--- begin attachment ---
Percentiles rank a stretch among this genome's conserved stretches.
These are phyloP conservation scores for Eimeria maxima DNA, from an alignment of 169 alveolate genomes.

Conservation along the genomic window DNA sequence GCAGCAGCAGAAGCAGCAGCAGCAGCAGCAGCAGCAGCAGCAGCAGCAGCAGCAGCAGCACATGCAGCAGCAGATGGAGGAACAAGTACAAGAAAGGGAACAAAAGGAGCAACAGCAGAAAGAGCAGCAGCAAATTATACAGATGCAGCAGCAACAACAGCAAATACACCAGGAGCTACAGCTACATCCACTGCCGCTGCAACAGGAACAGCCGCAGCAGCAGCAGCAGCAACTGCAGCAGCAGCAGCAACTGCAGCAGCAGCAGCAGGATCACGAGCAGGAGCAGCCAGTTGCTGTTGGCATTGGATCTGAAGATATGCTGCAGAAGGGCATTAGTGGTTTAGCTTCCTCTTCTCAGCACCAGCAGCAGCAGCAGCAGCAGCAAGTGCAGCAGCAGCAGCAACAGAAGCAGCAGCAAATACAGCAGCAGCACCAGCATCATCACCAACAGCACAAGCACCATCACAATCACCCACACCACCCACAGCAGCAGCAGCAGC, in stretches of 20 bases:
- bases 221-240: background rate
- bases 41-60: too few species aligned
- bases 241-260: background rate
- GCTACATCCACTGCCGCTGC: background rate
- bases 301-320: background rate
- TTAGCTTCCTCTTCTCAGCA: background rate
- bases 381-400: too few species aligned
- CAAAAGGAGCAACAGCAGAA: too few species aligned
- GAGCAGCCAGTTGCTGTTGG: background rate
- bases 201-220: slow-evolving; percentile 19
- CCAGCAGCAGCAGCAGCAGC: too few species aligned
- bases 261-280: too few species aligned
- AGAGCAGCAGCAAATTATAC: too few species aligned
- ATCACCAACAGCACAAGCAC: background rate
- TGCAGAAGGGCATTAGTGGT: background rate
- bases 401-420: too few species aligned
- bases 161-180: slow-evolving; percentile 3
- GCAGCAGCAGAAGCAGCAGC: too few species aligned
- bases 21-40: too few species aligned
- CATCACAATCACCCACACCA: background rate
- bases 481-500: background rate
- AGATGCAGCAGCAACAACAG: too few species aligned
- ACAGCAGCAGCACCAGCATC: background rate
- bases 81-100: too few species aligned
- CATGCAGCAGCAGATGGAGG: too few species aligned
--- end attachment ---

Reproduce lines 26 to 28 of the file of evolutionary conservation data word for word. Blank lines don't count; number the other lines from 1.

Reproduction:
- ACAGCAGCAGCACCAGCATC: background rate
- bases 81-100: too few species aligned
- CATGCAGCAGCAGATGGAGG: too few species aligned